Open non-equity Auditions for ACT1 Theater’s Production of Driving Miss Daisy will be on Jan 6th and Jan 8th at 6:30pm.
Needed are 3 characters:
Daisy – a 60-70 white woman
Hoke – a 40-50 black man
Boolie – a 40ish white man
Performances are Mar 6 – Mar 28th
Rehearsals are Tuesdays and Thursdays at 6:30pm and Sundays at 1pm
Contact: Lisa Matchen firstname.lastname@example.org or (678)371-3079 website: www.act1theater.com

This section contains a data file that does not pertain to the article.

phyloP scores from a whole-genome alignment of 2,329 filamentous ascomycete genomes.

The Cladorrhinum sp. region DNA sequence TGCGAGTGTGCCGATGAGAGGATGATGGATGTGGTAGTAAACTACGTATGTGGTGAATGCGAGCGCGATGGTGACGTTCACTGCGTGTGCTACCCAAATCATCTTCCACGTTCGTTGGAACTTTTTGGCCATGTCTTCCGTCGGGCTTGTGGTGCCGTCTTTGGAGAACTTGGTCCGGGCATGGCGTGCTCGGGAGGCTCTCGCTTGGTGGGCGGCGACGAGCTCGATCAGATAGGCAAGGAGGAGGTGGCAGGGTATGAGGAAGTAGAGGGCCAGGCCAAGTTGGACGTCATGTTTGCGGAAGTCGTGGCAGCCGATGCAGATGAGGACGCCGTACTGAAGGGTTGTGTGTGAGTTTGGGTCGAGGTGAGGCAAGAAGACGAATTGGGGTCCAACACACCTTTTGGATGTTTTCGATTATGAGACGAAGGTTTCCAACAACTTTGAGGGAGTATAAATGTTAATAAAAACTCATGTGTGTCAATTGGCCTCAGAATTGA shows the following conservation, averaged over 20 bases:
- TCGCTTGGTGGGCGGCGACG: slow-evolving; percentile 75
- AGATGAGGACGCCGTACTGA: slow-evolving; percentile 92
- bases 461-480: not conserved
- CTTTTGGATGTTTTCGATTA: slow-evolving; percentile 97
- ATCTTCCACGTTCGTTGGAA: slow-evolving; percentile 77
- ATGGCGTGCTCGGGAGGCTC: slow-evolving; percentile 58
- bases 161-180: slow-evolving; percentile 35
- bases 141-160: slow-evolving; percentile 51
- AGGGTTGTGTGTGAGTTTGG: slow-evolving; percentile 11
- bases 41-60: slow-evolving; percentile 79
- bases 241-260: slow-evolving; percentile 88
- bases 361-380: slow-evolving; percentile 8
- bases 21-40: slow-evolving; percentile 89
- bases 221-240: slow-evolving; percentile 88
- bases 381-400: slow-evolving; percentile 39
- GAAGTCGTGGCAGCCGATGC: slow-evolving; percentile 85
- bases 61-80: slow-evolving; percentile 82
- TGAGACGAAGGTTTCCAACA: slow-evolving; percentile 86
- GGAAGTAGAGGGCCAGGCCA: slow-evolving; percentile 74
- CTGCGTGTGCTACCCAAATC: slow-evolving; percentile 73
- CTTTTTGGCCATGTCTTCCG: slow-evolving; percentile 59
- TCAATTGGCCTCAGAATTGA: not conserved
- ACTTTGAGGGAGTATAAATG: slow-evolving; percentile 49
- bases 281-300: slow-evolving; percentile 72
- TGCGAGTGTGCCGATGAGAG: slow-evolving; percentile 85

The place is the Deep South, the time 1948, just prior to the civil rights movement. Having recently demolished another car, Daisy Wertham, a rich, sharp-tongued Jewish widow of seventy-two, is informed by her son, Boolie, that henceforth she must rely on the services of a chauffeur. The person he hires for the job is a thoughtful, unemployed black man, Hoke, whom Miss Daisy immediately regards with disdain and who, in turn, is not impressed with his employer’s patronizing tone and, he believes, her latent prejudice. But, in a series of absorbing scenes spanning twenty-five years, the two, despite their mutual differences, grow ever closer to, and more dependent on, each other, until, eventually, they become almost a couple. Slowly and steadily the dignified, good-natured Hoke breaks down the stern defenses of the ornery old lady, as she teaches him to read and write and, in a gesture of good will and shared concern, invites him to join her at a banquet in honor of Martin Luther King, Jr. As the play ends Hoke has a final visit with Miss Daisy, now ninety-seven and confined to a nursing home, and while it is evident that a vestige of her fierce independence and sense of position still remain, it is also movingly clear that they have both come to realize they have more in common than they ever believed possible—and that times and circumstances would ever allow them to publicly admit.